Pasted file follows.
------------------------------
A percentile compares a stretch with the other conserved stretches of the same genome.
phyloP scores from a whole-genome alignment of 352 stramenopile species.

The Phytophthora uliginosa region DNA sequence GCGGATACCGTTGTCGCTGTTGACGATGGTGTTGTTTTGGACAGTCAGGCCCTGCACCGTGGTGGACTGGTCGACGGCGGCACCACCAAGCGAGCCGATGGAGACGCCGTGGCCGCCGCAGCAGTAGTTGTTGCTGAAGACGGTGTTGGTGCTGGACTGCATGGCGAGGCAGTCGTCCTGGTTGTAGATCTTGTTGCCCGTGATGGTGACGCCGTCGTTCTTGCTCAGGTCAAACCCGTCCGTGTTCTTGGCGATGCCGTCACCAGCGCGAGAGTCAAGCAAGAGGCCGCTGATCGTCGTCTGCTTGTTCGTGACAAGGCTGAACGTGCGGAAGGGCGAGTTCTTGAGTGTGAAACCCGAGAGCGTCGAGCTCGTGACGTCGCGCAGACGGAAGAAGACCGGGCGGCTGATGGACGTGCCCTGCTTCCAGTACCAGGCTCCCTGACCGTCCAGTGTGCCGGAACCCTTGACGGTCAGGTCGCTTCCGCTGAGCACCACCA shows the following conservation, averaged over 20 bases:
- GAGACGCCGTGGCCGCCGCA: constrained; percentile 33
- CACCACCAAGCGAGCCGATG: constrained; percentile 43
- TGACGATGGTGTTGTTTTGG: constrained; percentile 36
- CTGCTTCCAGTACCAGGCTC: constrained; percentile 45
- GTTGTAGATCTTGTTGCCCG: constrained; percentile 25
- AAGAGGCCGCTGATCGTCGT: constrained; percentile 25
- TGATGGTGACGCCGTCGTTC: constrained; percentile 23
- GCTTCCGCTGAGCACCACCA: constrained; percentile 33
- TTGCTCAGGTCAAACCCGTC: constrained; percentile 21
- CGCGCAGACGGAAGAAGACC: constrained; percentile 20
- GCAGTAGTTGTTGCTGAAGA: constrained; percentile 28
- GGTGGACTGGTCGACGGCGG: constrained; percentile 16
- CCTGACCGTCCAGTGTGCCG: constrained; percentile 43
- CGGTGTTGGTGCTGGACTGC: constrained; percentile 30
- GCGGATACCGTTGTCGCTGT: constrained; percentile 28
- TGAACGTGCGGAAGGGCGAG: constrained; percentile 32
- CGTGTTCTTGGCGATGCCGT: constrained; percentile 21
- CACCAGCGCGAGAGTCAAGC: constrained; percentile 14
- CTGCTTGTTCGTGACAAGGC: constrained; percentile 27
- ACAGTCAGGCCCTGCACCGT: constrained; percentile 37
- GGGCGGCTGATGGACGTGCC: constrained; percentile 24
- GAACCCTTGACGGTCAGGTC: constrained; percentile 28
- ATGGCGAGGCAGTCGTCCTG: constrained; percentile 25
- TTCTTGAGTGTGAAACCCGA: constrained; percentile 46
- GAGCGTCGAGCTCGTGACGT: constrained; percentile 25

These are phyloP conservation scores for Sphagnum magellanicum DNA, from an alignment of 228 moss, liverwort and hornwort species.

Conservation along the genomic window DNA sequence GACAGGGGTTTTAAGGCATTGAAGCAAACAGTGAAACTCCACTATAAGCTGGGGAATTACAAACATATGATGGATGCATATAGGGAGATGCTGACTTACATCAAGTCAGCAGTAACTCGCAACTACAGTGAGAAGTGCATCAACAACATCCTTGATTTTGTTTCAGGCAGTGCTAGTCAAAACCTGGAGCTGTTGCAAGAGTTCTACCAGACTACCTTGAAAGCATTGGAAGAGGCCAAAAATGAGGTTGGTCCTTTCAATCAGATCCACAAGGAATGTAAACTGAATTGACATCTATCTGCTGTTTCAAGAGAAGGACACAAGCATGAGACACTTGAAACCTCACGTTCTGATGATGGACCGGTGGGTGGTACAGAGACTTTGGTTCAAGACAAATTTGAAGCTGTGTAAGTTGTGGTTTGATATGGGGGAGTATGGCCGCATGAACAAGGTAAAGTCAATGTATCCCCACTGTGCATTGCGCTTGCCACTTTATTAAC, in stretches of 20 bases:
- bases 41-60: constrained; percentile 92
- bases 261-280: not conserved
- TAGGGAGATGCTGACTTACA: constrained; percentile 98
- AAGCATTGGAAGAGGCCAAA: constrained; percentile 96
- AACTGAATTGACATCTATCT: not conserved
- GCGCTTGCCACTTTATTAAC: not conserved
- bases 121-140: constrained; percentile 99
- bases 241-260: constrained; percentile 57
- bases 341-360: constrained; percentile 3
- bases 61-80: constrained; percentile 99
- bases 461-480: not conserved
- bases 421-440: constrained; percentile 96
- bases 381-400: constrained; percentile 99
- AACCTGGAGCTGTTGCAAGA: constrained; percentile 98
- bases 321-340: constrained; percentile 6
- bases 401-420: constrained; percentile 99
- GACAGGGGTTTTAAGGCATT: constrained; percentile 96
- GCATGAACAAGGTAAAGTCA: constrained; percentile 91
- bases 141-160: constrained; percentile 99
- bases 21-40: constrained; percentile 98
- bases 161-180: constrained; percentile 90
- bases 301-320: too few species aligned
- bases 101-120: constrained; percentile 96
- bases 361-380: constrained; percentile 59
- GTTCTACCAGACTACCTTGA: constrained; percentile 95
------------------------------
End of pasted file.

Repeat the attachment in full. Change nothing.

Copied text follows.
A percentile compares a stretch with the other conserved stretches of the same genome.
phyloP scores from a whole-genome alignment of 352 stramenopile species.

The Phytophthora uliginosa region DNA sequence GCGGATACCGTTGTCGCTGTTGACGATGGTGTTGTTTTGGACAGTCAGGCCCTGCACCGTGGTGGACTGGTCGACGGCGGCACCACCAAGCGAGCCGATGGAGACGCCGTGGCCGCCGCAGCAGTAGTTGTTGCTGAAGACGGTGTTGGTGCTGGACTGCATGGCGAGGCAGTCGTCCTGGTTGTAGATCTTGTTGCCCGTGATGGTGACGCCGTCGTTCTTGCTCAGGTCAAACCCGTCCGTGTTCTTGGCGATGCCGTCACCAGCGCGAGAGTCAAGCAAGAGGCCGCTGATCGTCGTCTGCTTGTTCGTGACAAGGCTGAACGTGCGGAAGGGCGAGTTCTTGAGTGTGAAACCCGAGAGCGTCGAGCTCGTGACGTCGCGCAGACGGAAGAAGACCGGGCGGCTGATGGACGTGCCCTGCTTCCAGTACCAGGCTCCCTGACCGTCCAGTGTGCCGGAACCCTTGACGGTCAGGTCGCTTCCGCTGAGCACCACCA shows the following conservation, averaged over 20 bases:
- GAGACGCCGTGGCCGCCGCA: constrained; percentile 33
- CACCACCAAGCGAGCCGATG: constrained; percentile 43
- TGACGATGGTGTTGTTTTGG: constrained; percentile 36
- CTGCTTCCAGTACCAGGCTC: constrained; percentile 45
- GTTGTAGATCTTGTTGCCCG: constrained; percentile 25
- AAGAGGCCGCTGATCGTCGT: constrained; percentile 25
- TGATGGTGACGCCGTCGTTC: constrained; percentile 23
- GCTTCCGCTGAGCACCACCA: constrained; percentile 33
- TTGCTCAGGTCAAACCCGTC: constrained; percentile 21
- CGCGCAGACGGAAGAAGACC: constrained; percentile 20
- GCAGTAGTTGTTGCTGAAGA: constrained; percentile 28
- GGTGGACTGGTCGACGGCGG: constrained; percentile 16
- CCTGACCGTCCAGTGTGCCG: constrained; percentile 43
- CGGTGTTGGTGCTGGACTGC: constrained; percentile 30
- GCGGATACCGTTGTCGCTGT: constrained; percentile 28
- TGAACGTGCGGAAGGGCGAG: constrained; percentile 32
- CGTGTTCTTGGCGATGCCGT: constrained; percentile 21
- CACCAGCGCGAGAGTCAAGC: constrained; percentile 14
- CTGCTTGTTCGTGACAAGGC: constrained; percentile 27
- ACAGTCAGGCCCTGCACCGT: constrained; percentile 37
- GGGCGGCTGATGGACGTGCC: constrained; percentile 24
- GAACCCTTGACGGTCAGGTC: constrained; percentile 28
- ATGGCGAGGCAGTCGTCCTG: constrained; percentile 25
- TTCTTGAGTGTGAAACCCGA: constrained; percentile 46
- GAGCGTCGAGCTCGTGACGT: constrained; percentile 25

These are phyloP conservation scores for Sphagnum magellanicum DNA, from an alignment of 228 moss, liverwort and hornwort species.

Conservation along the genomic window DNA sequence GACAGGGGTTTTAAGGCATTGAAGCAAACAGTGAAACTCCACTATAAGCTGGGGAATTACAAACATATGATGGATGCATATAGGGAGATGCTGACTTACATCAAGTCAGCAGTAACTCGCAACTACAGTGAGAAGTGCATCAACAACATCCTTGATTTTGTTTCAGGCAGTGCTAGTCAAAACCTGGAGCTGTTGCAAGAGTTCTACCAGACTACCTTGAAAGCATTGGAAGAGGCCAAAAATGAGGTTGGTCCTTTCAATCAGATCCACAAGGAATGTAAACTGAATTGACATCTATCTGCTGTTTCAAGAGAAGGACACAAGCATGAGACACTTGAAACCTCACGTTCTGATGATGGACCGGTGGGTGGTACAGAGACTTTGGTTCAAGACAAATTTGAAGCTGTGTAAGTTGTGGTTTGATATGGGGGAGTATGGCCGCATGAACAAGGTAAAGTCAATGTATCCCCACTGTGCATTGCGCTTGCCACTTTATTAAC, in stretches of 20 bases:
- bases 41-60: constrained; percentile 92
- bases 261-280: not conserved
- TAGGGAGATGCTGACTTACA: constrained; percentile 98
- AAGCATTGGAAGAGGCCAAA: constrained; percentile 96
- AACTGAATTGACATCTATCT: not conserved
- GCGCTTGCCACTTTATTAAC: not conserved
- bases 121-140: constrained; percentile 99
- bases 241-260: constrained; percentile 57
- bases 341-360: constrained; percentile 3
- bases 61-80: constrained; percentile 99
- bases 461-480: not conserved
- bases 421-440: constrained; percentile 96
- bases 381-400: constrained; percentile 99
- AACCTGGAGCTGTTGCAAGA: constrained; percentile 98
- bases 321-340: constrained; percentile 6
- bases 401-420: constrained; percentile 99
- GACAGGGGTTTTAAGGCATT: constrained; percentile 96
- GCATGAACAAGGTAAAGTCA: constrained; percentile 91
- bases 141-160: constrained; percentile 99
- bases 21-40: constrained; percentile 98
- bases 161-180: constrained; percentile 90
- bases 301-320: too few species aligned
- bases 101-120: constrained; percentile 96
- bases 361-380: constrained; percentile 59
- GTTCTACCAGACTACCTTGA: constrained; percentile 95